An effective document retention policy will ensure that all documents are stored in an organised way that makes document retrieval easy and fast. This also enables better collaboration between members of the organisation. Staff will find it much easier to find documents other staff members have created if you have set a clear structure for storage of computerized records.
The most important part of creating a data retention policy is to be consistent in all aspects of the management of documents. You should establish clear creation, distribution, storage, retrieval and retention/disposal requirements.
Steps to Follow When Creating a Document Retention Policy
The section below sets out the steps you need to follow when creating a document retention policy, and offers practical guidance on implementing each step.
1. Categorisation of Records
Begin by identifying all documents used within the business and where you currently store them. This includes original ‘hard copy’ documents and also documents in electronic format. electronic formats. Also don’t forget that you should consider emails as a ‘document type’. This will enable you to then write up the ‘Scope’ of the Document Retention Policy.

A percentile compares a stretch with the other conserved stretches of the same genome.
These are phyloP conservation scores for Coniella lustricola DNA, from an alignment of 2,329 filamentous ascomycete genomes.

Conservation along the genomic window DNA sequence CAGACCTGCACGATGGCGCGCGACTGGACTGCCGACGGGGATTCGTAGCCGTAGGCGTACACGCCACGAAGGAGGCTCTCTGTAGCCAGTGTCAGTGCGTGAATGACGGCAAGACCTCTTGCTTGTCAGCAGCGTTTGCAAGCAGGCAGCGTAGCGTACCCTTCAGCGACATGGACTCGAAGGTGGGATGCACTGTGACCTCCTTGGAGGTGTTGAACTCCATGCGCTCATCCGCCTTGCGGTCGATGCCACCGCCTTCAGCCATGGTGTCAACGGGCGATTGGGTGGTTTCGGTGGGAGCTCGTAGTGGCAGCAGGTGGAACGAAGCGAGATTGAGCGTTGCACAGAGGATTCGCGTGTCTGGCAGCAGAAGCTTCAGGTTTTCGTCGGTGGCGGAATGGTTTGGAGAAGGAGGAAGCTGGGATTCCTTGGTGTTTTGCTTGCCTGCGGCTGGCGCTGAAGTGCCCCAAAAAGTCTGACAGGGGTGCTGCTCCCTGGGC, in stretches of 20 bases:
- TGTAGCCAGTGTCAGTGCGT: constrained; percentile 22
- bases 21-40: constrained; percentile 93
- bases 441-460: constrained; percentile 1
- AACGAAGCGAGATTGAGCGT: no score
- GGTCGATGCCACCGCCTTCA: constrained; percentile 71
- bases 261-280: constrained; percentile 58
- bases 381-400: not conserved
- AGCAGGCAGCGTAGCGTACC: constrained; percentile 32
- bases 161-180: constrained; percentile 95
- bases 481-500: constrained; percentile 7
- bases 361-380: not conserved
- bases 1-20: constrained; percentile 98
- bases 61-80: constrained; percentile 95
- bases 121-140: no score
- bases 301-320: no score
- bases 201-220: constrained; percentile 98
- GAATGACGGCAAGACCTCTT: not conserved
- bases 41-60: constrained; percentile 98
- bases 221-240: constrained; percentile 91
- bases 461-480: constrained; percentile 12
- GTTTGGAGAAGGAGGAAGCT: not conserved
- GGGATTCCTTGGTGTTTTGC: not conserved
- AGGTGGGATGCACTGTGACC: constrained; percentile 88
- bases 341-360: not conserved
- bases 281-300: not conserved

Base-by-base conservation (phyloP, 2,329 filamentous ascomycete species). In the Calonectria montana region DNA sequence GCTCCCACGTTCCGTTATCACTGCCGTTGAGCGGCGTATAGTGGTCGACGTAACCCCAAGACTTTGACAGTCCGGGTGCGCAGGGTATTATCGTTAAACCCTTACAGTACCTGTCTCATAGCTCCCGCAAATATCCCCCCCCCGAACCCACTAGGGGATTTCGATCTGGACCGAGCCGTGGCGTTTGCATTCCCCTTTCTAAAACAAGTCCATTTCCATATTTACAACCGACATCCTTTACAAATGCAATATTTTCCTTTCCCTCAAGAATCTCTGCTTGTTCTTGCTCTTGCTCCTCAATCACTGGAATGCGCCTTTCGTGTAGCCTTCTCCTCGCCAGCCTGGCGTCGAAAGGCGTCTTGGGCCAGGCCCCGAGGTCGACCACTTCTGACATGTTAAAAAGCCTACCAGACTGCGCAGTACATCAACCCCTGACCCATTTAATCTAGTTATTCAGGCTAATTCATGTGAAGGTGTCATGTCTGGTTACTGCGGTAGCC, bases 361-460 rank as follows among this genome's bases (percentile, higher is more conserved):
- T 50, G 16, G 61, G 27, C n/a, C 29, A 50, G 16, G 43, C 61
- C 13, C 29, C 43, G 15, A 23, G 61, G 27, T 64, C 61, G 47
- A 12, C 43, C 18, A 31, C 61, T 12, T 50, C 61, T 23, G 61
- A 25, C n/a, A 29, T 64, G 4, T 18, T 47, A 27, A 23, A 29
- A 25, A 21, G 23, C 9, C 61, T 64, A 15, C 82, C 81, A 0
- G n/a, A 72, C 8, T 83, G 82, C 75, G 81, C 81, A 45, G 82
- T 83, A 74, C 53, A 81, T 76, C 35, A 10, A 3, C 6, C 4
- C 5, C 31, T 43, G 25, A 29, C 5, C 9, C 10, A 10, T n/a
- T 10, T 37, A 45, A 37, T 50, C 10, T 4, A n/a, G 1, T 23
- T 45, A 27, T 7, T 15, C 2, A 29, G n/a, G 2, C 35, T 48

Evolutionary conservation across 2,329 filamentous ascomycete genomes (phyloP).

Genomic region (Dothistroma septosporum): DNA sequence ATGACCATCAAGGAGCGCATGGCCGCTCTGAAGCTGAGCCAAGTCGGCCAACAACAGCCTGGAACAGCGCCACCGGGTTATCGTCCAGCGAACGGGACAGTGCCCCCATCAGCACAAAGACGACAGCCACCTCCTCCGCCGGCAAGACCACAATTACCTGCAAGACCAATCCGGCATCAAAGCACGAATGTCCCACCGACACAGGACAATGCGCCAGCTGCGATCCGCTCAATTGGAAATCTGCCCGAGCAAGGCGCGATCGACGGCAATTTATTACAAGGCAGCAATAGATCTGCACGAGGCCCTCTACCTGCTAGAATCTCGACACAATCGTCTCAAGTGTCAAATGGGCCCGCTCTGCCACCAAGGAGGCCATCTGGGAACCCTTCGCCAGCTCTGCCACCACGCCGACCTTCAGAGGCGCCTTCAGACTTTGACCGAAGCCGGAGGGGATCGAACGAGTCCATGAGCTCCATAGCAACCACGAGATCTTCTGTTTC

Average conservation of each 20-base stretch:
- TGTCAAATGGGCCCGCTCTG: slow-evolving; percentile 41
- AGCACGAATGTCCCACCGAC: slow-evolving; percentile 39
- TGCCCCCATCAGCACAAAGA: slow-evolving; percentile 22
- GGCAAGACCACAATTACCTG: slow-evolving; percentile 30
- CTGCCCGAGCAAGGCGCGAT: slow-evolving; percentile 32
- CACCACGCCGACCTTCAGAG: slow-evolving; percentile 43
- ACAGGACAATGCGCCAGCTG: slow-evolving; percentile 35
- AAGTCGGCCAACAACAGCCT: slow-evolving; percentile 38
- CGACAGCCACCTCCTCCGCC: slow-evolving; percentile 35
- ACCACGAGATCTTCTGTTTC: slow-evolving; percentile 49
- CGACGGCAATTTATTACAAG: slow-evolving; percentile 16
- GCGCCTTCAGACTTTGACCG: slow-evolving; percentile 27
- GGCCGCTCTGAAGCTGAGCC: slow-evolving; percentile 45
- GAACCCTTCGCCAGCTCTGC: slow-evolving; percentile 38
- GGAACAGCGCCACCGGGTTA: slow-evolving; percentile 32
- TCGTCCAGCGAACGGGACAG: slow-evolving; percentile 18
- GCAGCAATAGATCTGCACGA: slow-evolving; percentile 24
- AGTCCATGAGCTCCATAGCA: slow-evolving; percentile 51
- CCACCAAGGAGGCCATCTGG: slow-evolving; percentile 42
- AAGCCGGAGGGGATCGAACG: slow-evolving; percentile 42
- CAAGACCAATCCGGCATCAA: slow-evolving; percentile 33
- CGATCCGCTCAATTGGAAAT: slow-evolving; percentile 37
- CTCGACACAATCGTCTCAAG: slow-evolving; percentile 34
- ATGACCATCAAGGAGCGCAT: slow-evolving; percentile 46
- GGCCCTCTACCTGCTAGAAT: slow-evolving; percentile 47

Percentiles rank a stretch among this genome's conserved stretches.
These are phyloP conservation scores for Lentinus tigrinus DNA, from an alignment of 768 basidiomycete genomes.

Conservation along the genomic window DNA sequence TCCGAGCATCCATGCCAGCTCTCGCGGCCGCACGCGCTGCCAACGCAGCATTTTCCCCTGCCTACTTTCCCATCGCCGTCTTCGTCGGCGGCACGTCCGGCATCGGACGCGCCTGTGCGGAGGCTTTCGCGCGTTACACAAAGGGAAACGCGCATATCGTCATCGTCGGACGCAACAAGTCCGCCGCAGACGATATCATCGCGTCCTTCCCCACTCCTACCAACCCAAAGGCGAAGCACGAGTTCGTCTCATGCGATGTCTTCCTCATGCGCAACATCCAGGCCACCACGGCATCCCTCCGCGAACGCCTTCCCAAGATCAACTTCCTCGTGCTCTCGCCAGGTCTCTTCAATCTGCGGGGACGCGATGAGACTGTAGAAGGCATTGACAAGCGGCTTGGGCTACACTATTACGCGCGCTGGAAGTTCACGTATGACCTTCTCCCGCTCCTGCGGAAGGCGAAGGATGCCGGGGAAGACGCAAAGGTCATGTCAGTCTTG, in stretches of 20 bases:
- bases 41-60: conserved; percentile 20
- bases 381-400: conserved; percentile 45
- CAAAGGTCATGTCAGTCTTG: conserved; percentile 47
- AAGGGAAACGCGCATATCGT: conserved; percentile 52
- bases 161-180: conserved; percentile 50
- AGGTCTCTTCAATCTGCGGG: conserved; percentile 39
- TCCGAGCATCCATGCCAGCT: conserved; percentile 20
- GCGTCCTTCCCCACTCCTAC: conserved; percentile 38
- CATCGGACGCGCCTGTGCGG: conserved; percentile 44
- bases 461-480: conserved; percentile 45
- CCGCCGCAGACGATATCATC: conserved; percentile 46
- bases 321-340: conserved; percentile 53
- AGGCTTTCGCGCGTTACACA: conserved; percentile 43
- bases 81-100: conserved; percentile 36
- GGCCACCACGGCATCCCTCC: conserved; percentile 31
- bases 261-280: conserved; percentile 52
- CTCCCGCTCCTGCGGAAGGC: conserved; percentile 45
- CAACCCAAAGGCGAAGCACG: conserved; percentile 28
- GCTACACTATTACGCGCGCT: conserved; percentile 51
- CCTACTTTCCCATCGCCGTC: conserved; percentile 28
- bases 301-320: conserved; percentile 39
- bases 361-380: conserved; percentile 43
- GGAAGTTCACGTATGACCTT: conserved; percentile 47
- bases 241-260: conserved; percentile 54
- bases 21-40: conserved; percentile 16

2. Document Storage
Decide on the appropriate means of document storage based on the business’ technological and organisational capabilities. We strongly recommend moving to a ‘paperless’ medium for document storage. This will involve scanning paper documents to move them into a digital format utilising a ‘cloud. So you can now write up the storage section of the document retention policy.
3. Document Utility and Retention
Evaluate the importance of the different document types, as well as the legal requirements for document retention. Then this will enable you to establish how long you need to retain the documents. With this information established, then you can set out the retention requirements within the document retention policy.
4. Protocol for Document Destruction
Document destruction represents a legitimate phase in a document’s life cycle. You can destroy documents once they they have passed any legal retention period, and no longer serve a business function. So set out in the ‘document destruction’ section of the policy who is responsible for signing off documents for destruction.
5. Write the Policy
With steps 1 to 4 complete, then you will have all of the information to hand to enable you to write your document retention policy. There are many free templates available online which provide a good starting point. For example, Amazon Web Services provide one such template.
6. Regular Policy Review and Adaptation
Finally, assign responsibility within your business for periodic reviews of the document retention policy. This ensures your retention policy remains aligned with your business, and evolving legal requirements.
Once you have written the document retention policy, you should share it with all staff. Ideally, as a business owner, you will set up some staff training. Training staff on the retention policy requirements will ensure that everyone applies the same approach. Remember, consistency is the key.